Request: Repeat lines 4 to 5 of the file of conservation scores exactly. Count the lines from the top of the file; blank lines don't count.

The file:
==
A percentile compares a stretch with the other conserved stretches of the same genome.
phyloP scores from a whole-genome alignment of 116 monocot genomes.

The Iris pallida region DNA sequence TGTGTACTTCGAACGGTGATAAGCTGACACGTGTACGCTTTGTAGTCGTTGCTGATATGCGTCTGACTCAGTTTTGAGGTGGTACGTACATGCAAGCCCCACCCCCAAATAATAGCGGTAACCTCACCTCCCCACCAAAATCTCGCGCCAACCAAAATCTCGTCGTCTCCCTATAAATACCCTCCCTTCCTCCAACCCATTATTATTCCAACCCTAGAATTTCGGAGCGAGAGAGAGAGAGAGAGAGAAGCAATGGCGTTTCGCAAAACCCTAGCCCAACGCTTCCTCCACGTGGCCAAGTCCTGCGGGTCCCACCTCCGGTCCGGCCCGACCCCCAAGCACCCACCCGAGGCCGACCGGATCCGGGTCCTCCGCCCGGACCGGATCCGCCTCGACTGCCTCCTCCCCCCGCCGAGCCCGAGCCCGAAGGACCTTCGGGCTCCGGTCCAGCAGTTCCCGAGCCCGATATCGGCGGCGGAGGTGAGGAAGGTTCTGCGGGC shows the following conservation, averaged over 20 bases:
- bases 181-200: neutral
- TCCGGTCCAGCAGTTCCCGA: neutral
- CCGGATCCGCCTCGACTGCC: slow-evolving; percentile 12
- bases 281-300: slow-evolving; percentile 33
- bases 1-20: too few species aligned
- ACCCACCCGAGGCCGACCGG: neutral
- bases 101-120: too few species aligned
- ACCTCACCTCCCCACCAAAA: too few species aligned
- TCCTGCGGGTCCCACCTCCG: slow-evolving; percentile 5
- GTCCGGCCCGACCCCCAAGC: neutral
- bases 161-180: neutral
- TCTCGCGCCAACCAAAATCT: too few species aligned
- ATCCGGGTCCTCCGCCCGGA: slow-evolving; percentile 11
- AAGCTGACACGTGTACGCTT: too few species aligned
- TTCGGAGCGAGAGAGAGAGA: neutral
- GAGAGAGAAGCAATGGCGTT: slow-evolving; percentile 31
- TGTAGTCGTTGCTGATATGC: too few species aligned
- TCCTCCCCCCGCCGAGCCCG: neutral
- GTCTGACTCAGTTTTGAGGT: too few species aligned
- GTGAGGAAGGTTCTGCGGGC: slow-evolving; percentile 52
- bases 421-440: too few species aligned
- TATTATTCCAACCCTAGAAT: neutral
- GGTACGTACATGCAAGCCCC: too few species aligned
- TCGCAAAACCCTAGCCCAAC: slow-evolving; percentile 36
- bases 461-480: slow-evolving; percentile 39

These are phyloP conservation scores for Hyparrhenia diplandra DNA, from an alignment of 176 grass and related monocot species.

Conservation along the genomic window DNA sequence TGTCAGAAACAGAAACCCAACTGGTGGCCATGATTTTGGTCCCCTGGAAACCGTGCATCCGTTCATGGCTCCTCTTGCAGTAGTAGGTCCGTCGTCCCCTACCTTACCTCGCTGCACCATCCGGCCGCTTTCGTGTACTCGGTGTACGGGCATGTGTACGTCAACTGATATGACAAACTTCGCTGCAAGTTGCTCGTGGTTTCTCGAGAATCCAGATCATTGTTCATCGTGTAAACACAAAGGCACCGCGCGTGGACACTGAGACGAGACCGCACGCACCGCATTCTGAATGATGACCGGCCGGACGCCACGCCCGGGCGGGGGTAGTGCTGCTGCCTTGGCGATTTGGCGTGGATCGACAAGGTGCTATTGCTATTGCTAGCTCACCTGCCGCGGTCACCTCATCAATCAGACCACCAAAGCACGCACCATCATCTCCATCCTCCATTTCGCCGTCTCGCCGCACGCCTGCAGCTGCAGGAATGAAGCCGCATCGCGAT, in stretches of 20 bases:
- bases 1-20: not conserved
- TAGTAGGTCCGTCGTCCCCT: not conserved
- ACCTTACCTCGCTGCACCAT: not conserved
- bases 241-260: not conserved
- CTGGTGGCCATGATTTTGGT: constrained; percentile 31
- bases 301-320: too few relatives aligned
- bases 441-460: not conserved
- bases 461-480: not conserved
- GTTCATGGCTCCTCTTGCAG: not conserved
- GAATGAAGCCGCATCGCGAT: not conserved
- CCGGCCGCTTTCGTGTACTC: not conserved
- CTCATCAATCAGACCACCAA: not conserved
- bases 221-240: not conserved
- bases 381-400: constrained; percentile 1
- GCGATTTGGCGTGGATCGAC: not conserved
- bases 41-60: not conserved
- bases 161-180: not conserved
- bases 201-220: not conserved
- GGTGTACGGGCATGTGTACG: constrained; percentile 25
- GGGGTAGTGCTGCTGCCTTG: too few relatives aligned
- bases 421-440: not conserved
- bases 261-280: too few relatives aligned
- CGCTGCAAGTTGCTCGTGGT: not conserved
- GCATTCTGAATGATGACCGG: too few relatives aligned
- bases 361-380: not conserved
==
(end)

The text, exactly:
- bases 181-200: neutral
- TCCGGTCCAGCAGTTCCCGA: neutral